Van Dwelling: Live in a van! Frugal, free and fun. Not for everyone, but if you’re young and want to travel on the cheap, this could be for you.

Educate yourself: Learn how to do anything. Do an open university course for free via Edx or other MOOC platforms. Read Wikipedia. Learning about the world is fun and will make you a better person.

eBay arbitrage:  Like the idea of buying cheap items on eBay and selling them for profit? If you have an eye for flipping things, check out eBay, Second to none groups on Facebook, Olx etc. Buy things others dont see the value in and sell them for a tidy profit.

Guerrilla gardening:  Think gardening can’t be an extreme sport? It can’t get your heart pumping? You’re probably right – but guerrilla gardening is still pretty cool. The idea is to plant vegetables in public spaces in your community so that people can see how easy and fun it is to become less reliant on the supermarket.

Swimming: Not necessarily cheap if you can only do it at a swimming centre with expensive membership. However, if you’re near the sea or a swimming bath that doesn’t cost anything to use then swimming is a great way to get fit.

Run a side business: Turn a hobby into an income stream. Run an online shop, build websites, run a blog, do freelance writing or sell your photographs.

Writing: Humans have occupied themselves by writing since 3200 BC – you only need a computer or a pen and paper and you’re away. Whether you like writing angry letters to the editor or want to work on writing the next War and Peace, you’re not going to spend much money in the process (unless you quit your job to work on writing full time – not a frugal move!) 

Challenging Jigsaw puzzles for adults: Jigsaw puzzles for adults can have 1000 pieces or more. It takes a ton of patience, some time and a bit of luck to finish it. It’s not the cheapest hobby in this list, but once you are done you can sell the puzzle to someone else or gift them away. Check out new puzzles for adults. You can also pick up 2nd hand ones online.

Listen to music: This could be in the intellectual category too. Music is great and thanks to the internet and services like Spotify, it costs next to nothing.

Start a blog: If I can do it, you can too. It’s a great way to lay down challenges for yourself and provide yourself with accountability. Telling the internet about a goal you have is a great way to stay on track. Wordpress is the most popular option for blogging software if you want to go down the self-hosted path, and for good reason.

Play with your children: This is pretty obvious but children love playing and their needs aren’t great. Let’s play in a box or kick a rock! It’s all good fun and should mean not spending a cent.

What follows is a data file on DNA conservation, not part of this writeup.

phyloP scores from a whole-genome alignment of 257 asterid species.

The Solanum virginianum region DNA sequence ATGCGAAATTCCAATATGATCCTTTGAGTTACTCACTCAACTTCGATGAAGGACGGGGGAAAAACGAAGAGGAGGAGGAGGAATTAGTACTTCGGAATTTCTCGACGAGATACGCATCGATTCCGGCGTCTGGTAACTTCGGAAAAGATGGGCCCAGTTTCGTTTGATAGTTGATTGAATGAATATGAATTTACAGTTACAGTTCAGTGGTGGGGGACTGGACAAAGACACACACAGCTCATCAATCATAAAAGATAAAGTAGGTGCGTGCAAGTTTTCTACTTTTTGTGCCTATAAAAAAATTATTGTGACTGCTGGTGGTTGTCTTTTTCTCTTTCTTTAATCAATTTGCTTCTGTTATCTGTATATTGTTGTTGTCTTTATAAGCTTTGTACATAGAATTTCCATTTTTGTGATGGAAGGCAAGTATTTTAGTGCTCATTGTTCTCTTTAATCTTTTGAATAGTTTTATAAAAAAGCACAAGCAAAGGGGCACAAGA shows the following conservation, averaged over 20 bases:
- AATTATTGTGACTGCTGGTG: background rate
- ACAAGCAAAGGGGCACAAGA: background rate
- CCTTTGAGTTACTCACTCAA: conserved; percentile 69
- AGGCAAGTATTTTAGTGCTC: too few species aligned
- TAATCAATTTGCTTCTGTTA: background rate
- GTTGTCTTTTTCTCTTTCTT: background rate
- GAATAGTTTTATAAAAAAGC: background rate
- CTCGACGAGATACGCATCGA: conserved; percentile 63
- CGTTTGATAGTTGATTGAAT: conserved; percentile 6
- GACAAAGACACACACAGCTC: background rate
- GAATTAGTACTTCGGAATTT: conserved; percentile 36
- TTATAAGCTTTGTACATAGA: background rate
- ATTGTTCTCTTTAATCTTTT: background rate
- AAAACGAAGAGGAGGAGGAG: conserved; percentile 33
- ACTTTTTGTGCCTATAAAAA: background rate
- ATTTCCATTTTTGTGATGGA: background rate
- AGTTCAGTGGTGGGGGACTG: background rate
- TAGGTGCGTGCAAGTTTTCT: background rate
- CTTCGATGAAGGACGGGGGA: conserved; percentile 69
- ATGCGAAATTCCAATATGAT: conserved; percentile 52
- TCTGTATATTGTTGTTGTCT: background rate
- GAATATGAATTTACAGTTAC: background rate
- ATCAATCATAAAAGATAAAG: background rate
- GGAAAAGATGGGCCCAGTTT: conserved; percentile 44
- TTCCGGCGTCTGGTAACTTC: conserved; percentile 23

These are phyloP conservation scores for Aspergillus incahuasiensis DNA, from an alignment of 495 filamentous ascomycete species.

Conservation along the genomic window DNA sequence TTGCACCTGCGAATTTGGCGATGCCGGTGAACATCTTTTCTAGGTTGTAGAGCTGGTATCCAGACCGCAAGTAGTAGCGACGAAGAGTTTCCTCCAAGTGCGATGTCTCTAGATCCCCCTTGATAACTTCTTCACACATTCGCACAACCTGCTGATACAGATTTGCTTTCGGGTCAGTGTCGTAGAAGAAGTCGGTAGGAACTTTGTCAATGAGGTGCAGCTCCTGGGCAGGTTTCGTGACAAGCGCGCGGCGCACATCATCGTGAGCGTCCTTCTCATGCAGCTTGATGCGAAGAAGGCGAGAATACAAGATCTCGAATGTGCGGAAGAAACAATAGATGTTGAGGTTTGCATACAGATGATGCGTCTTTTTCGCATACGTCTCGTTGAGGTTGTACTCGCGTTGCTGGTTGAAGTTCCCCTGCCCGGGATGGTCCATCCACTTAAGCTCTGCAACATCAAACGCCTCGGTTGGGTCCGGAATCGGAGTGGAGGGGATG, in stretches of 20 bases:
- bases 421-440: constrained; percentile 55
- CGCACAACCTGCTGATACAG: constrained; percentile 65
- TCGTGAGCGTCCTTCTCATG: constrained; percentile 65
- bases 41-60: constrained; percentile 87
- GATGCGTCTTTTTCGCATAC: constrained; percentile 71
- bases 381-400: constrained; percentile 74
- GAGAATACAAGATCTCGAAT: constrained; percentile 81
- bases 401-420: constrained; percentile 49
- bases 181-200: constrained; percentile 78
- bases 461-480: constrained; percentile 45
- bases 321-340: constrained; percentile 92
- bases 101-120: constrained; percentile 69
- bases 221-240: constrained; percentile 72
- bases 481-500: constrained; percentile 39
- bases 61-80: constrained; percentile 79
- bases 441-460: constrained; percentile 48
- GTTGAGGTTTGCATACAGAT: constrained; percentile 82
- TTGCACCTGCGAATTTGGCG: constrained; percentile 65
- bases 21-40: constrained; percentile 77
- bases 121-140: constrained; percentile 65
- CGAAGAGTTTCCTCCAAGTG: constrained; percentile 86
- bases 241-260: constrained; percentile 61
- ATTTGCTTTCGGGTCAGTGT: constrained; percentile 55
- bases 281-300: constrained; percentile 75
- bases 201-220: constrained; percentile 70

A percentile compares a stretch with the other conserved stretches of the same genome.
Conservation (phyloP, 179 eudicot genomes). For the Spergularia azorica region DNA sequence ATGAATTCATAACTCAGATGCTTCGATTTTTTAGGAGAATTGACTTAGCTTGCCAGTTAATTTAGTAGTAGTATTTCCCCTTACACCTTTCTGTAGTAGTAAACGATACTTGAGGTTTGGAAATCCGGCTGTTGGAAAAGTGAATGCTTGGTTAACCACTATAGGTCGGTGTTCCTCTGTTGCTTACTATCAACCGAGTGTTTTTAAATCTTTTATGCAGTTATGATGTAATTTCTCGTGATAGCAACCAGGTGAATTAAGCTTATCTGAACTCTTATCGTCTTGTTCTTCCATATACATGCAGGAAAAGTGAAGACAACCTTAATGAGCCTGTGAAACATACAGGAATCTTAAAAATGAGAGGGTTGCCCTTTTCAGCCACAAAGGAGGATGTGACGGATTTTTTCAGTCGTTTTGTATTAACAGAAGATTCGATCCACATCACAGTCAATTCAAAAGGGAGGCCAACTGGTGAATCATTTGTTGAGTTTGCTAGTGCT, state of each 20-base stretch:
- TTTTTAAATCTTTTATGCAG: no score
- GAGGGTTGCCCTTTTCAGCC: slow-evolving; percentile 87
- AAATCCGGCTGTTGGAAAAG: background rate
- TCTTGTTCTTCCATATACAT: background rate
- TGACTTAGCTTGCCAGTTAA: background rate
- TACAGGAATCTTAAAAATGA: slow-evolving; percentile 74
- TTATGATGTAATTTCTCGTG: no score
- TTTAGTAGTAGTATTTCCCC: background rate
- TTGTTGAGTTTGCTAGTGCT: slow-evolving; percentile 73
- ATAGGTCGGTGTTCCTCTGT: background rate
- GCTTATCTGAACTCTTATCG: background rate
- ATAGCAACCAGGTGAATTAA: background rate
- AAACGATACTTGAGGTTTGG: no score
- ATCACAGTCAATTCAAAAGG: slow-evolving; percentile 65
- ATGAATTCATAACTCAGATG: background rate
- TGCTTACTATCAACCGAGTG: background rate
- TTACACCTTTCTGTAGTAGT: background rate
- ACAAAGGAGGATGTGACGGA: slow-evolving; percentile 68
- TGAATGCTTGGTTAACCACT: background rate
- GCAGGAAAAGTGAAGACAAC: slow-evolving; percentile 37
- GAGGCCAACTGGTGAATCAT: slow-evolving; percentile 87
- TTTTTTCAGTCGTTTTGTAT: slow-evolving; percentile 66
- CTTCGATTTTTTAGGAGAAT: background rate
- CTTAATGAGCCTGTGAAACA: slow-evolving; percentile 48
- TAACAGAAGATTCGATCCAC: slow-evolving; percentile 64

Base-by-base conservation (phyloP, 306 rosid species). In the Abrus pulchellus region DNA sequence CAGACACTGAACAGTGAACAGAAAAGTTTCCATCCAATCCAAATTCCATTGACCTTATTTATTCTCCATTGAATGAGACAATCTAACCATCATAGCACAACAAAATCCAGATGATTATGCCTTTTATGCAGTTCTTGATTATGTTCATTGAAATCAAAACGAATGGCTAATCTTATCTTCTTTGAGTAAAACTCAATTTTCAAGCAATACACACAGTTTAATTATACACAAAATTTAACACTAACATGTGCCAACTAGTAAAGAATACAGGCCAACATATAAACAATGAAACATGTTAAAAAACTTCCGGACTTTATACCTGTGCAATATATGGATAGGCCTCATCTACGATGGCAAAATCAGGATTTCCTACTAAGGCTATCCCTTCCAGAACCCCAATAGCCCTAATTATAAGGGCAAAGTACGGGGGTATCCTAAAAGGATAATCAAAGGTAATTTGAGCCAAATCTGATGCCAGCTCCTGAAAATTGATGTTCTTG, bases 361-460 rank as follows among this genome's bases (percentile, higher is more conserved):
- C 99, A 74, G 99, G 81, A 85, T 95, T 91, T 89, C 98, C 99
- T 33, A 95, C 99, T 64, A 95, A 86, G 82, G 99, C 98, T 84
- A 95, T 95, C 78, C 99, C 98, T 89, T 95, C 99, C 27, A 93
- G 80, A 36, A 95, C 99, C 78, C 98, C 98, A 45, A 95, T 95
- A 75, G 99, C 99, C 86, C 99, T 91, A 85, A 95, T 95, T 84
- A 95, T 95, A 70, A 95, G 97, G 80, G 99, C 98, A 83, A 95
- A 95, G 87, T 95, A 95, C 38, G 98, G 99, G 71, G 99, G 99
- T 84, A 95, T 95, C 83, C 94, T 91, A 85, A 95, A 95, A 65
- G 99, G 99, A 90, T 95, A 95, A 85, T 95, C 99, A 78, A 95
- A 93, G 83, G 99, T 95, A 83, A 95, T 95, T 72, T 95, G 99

Surfing: If you’re near the ocean try to buy a cheap second hand board. According to those that do it, it’s hilariously fun. The board won’t cost you much and should last you many years. Like cycling, try not to fall into the upgrading trap – you don’t need a new wet suit every season or a new board just because you’re sick of your old one.

Homesteading: Learn how to live as self-sufficiently as possible. Taking care of animals and a full sized vegetable garden is almost a full time job, but it’s an amazing lifestyle if you can manage it.

Lobby the government: Sitting around whinging about the state of politics is great, but doing something about it is even better. Make a difference by getting involved. Rally your neighbors for a cause and make an impact.

Couponing: With the amount of time it takes and an eye for offers required and finally the joy you feel when you strike an awesome deal, this is pretty much a hobby. Worth a look to see if it can save you some money.

Web design: A great way to make some money on the side if you can make attractive websites or have the patience to learn how this hobby can make you decent pocket money. If you’re really successful there isn’t any reason why you couldn’t make it a full time job. It’s something you can do from anywhere and is always in demand.

Gardening: I can’t speak highly enough of gardening. It gets you outside, gives you practically free vegetables that are ten times anything you’ll get in a shop and rewards patience. It’s great. If you want somewhere to start, learn how to build an enclosed garden, or a simple raised bed using recycled materials. Google to see what and when to plant based on your area.

Get to know someone: Make a friend who is lonely or isolated. It could be a neighbour, or a relative who is in a home. It’ll make their day every time you go.

Learn a Martial art – It is a great form of exercise and anything that can help you stay safe at night is a good thing.

Budgeting: I might be a huge nerd, but I love budgeting. I’ll quite happily sit at home on a Sunday doing my sums and tracking my expenses. It’s what generates the numbers that lets me have pretty graphs like the ones you see on my FIRE Progress page.